Therapies are broadly divided into acute symptomatic and prophylactic. To date, triptans are the gold standard in acute migraine therapy. They are potent 5-hydroxytryptamine (serotonin) subtypes 1B and 1D receptor agonists that, when delivered orally, are effective in 29% to 64% of patients, depending on the criteria used to define pain relief: (1) pain-free after two hours and (2) moderate or severe pain to mild or no pain after two hours, respectively [53,54]. However, clinical use can be limited by their potent vasoconstriction [55]. The most significant recent advance in acute treatments relates to calcitonin gene-related peptide (CGRP) receptor antagonists. Stimulation of TG neurons results in the release of CGRP [56]; high levels of CGRP are found in external jugular venous blood during migraine attacks [57]; and infusion of CGRP can cause MO [58]. Telcagepant (the first orally administered CGRP antagonist) has been shown to possess efficacy similar to that of zolmitriptan as acute therapy [59]. It also shows improved safety and tolerability [60], although it caused elevated levels of liver transaminases in a minority of patients taking the drug twice daily for three months [61]. Insights gleaned from genetic studies offer novel drug targets and potential prophylactic agents through alterations in neuronal excitability. Indeed, current prophylactics such as valproate, verapamil, topiramate and lamotrigine are known to have effects on migraine-associated ion channels [62,63]. Several drugs that block glial cell activation are also available and have approved clinical safety profiles. These drugs include naltrexone, naloxone, minocycline and ibudilast, and some have already been shown to be effective as prophylactics for migraine [24,64,65].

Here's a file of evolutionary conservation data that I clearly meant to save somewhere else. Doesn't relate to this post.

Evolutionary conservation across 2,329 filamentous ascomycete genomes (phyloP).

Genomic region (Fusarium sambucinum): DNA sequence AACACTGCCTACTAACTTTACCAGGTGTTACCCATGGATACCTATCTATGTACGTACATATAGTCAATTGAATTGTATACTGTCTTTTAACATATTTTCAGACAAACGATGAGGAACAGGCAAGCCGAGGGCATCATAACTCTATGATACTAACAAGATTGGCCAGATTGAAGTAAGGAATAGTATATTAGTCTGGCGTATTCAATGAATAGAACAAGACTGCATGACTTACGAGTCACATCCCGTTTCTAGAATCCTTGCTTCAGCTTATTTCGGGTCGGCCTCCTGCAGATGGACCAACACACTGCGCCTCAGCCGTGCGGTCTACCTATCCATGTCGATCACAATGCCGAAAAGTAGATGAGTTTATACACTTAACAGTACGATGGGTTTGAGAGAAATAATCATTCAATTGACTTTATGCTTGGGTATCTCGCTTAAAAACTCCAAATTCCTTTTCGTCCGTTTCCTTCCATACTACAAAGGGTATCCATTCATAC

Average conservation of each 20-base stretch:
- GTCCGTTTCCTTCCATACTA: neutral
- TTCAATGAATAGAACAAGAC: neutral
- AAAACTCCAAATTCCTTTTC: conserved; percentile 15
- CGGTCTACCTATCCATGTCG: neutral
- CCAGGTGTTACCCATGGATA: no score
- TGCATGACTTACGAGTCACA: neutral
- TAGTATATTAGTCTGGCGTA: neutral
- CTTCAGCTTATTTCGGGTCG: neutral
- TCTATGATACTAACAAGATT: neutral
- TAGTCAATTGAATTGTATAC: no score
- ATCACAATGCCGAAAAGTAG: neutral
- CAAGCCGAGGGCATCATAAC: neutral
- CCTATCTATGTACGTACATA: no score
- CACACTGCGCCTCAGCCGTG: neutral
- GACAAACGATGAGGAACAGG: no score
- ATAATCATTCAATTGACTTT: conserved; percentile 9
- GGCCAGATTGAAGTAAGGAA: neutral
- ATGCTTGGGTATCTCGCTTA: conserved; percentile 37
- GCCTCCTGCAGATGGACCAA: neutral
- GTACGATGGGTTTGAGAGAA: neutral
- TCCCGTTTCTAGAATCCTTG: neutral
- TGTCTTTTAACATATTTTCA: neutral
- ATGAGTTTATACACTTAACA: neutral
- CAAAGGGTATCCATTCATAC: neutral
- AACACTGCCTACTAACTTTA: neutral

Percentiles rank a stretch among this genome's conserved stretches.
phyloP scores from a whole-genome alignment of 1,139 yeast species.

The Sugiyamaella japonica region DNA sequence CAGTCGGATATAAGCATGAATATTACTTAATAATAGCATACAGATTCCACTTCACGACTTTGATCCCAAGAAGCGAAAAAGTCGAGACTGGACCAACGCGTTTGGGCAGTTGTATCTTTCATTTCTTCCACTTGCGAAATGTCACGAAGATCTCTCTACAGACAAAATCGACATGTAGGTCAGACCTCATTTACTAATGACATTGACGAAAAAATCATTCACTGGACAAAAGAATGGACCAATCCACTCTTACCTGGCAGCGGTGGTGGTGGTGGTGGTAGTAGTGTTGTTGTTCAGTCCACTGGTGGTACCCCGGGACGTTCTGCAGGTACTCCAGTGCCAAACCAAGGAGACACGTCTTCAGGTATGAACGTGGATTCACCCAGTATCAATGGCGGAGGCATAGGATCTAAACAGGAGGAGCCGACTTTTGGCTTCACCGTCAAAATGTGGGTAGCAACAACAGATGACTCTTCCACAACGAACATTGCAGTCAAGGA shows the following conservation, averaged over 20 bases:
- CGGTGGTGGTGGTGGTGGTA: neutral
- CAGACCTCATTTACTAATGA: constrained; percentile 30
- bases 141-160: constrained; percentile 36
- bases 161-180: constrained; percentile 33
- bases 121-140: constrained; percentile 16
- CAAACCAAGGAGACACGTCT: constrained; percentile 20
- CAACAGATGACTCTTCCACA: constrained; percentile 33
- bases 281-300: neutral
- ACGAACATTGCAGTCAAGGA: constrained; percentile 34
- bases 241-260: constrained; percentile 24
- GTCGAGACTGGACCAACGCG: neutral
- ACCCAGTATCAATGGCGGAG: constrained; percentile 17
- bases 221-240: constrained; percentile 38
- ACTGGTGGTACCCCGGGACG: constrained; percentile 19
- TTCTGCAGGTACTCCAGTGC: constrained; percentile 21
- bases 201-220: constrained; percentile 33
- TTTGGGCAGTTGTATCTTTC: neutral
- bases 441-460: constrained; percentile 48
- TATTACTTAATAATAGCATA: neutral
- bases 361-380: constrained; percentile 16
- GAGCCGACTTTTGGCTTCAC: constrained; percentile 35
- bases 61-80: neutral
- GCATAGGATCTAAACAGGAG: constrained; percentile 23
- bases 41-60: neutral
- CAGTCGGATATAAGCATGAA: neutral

Summary and future directions